Intertemporal Consumption and Credit Constraints: Does Total Expenditure Respond to an Exogenous Shock to Credit?
AbstractThere is continuing controversy over the importance of credit constraints. This paper investigates whether total household expenditure and debt is affected by an exogenous increase in access to credit provided by a credit market reform that enabled Danish house owners to use housing equity as collateral for consumption loans. We find that the magnitude of the response is correlated with the amount of equity released by the reform and that the effect is strongest for younger households. Even for this group, the response was moderate. The aggregate effect of the reform was significant but small. (JEL D14, D91, E21)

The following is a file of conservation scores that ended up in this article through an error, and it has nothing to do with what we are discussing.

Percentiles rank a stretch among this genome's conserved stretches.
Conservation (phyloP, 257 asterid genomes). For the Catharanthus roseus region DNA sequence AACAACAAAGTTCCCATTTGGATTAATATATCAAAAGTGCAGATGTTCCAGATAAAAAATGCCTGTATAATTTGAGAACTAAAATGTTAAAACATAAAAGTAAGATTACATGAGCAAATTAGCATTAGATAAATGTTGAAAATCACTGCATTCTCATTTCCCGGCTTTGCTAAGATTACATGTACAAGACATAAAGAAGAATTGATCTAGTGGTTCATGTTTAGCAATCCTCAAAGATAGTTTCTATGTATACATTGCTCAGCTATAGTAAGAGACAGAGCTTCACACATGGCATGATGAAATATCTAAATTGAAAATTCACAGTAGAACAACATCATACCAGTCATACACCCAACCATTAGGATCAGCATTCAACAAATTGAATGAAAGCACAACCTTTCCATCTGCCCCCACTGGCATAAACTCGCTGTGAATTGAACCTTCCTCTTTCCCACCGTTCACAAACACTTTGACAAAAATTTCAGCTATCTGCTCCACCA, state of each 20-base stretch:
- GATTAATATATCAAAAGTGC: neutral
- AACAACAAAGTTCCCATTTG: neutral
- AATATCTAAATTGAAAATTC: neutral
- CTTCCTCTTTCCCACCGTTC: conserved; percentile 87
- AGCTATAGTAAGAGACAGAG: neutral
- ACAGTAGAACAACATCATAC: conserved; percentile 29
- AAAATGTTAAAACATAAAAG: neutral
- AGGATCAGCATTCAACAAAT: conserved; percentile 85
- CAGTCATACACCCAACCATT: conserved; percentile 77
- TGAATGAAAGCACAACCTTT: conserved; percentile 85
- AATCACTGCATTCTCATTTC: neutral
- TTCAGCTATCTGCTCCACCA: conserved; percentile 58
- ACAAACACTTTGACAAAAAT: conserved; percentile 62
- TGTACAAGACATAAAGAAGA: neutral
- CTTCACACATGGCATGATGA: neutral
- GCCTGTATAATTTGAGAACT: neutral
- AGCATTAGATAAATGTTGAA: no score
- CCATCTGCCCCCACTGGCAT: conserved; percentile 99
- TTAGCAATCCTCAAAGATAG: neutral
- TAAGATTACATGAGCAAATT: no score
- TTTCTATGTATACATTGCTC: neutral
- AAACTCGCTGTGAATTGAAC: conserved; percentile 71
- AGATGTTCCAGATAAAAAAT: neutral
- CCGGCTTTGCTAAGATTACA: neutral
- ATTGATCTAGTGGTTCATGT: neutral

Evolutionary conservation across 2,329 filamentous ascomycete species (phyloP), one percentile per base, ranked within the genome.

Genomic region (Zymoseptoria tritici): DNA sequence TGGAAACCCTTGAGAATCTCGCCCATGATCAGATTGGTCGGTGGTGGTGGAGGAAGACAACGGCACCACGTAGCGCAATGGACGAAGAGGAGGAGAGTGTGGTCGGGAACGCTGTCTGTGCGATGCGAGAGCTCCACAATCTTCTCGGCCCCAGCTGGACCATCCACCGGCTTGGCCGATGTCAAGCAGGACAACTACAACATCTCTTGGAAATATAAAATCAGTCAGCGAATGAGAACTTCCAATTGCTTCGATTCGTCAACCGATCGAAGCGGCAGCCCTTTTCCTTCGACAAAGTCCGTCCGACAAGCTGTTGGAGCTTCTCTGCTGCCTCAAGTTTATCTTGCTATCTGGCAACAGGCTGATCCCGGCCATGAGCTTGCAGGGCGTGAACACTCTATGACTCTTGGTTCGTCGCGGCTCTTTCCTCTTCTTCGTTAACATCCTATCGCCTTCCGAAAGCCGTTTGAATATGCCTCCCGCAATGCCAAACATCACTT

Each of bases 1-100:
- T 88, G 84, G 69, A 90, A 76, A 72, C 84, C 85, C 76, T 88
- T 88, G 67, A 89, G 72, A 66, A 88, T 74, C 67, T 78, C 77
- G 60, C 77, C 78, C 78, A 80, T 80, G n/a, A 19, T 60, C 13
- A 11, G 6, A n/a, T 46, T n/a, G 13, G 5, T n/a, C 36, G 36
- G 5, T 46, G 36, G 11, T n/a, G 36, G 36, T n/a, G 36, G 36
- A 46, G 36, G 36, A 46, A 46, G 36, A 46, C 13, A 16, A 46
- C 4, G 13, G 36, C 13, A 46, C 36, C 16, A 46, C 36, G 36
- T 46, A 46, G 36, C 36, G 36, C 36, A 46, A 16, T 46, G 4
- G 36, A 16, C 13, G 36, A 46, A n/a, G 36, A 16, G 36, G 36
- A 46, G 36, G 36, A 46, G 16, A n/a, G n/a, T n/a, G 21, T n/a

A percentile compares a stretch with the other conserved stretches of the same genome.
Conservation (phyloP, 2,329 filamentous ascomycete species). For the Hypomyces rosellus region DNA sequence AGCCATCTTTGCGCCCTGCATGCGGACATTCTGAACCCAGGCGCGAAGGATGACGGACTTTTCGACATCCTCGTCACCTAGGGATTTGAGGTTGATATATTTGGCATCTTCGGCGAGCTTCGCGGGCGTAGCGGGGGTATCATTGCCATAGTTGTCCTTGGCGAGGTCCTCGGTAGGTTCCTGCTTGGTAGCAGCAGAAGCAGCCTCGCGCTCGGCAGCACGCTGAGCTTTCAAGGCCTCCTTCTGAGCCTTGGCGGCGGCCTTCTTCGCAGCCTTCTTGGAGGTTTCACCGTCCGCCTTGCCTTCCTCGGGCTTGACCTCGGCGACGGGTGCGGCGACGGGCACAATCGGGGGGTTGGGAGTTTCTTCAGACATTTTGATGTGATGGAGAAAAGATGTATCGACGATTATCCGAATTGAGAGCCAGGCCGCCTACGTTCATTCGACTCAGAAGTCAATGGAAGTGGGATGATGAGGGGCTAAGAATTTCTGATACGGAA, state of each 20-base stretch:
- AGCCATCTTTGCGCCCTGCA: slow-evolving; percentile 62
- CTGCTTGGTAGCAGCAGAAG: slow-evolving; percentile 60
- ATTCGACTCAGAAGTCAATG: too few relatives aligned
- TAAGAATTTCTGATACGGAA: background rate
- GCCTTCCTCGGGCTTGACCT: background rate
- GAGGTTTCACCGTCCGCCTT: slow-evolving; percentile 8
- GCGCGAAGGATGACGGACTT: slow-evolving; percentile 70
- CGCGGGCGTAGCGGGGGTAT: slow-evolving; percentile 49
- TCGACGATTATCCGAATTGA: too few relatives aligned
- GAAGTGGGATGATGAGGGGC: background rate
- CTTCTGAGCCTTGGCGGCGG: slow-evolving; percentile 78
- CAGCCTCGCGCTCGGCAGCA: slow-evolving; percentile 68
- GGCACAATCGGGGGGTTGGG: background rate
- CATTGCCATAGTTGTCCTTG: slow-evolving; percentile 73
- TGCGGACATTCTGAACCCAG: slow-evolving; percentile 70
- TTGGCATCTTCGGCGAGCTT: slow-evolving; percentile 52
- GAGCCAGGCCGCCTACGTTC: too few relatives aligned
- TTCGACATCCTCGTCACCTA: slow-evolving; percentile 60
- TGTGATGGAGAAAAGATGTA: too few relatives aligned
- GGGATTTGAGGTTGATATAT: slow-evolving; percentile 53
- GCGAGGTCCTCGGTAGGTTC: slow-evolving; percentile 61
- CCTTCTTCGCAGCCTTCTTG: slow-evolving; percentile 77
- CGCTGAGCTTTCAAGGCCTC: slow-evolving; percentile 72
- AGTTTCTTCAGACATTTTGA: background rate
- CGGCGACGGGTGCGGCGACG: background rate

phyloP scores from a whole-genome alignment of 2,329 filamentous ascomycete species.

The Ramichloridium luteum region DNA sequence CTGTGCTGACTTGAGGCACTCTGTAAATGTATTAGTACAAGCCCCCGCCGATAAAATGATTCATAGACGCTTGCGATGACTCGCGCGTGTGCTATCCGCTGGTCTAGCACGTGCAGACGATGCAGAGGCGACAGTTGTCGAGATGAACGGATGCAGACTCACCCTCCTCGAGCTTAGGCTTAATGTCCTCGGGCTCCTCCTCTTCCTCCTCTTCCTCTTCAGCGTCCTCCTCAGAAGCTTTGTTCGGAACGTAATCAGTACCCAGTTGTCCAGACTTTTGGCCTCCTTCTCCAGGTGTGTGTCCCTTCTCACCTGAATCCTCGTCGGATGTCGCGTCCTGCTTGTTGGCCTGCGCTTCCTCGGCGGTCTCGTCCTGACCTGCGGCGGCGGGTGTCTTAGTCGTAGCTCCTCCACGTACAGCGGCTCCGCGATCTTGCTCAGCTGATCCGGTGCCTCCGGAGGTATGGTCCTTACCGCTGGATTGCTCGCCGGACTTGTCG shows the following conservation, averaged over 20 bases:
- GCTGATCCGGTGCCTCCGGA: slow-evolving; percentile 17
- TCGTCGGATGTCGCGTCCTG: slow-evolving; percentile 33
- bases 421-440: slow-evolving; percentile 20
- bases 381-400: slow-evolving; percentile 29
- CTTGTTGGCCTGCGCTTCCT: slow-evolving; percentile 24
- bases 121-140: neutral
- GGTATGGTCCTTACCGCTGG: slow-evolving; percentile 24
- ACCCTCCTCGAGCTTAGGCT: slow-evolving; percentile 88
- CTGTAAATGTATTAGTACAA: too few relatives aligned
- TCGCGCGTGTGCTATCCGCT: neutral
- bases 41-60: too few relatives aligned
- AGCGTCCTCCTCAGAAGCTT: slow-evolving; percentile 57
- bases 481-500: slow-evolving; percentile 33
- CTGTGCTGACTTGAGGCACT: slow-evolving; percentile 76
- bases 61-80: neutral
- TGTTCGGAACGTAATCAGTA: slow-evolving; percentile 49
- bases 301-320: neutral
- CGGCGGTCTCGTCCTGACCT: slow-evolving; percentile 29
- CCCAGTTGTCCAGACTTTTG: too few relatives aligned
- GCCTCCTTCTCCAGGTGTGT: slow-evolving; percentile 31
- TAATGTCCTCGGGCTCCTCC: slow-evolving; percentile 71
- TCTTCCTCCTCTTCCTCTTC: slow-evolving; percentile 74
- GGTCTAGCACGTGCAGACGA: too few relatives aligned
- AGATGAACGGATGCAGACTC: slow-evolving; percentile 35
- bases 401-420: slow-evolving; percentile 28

CitationLeth-Petersen, Søren. 2010. "Intertemporal Consumption and Credit Constraints: Does Total Expenditure Respond to an Exogenous Shock to Credit?" American Economic Review, 100 (3): 1080-1103. DOI: 10.1257/aer.100.3.1080
- D14 Personal Finance
- D15 Intertemporal Consumer Choice; Life Cycle Models and Saving
- E21 Macroeconomics: Consumption; Saving; Wealth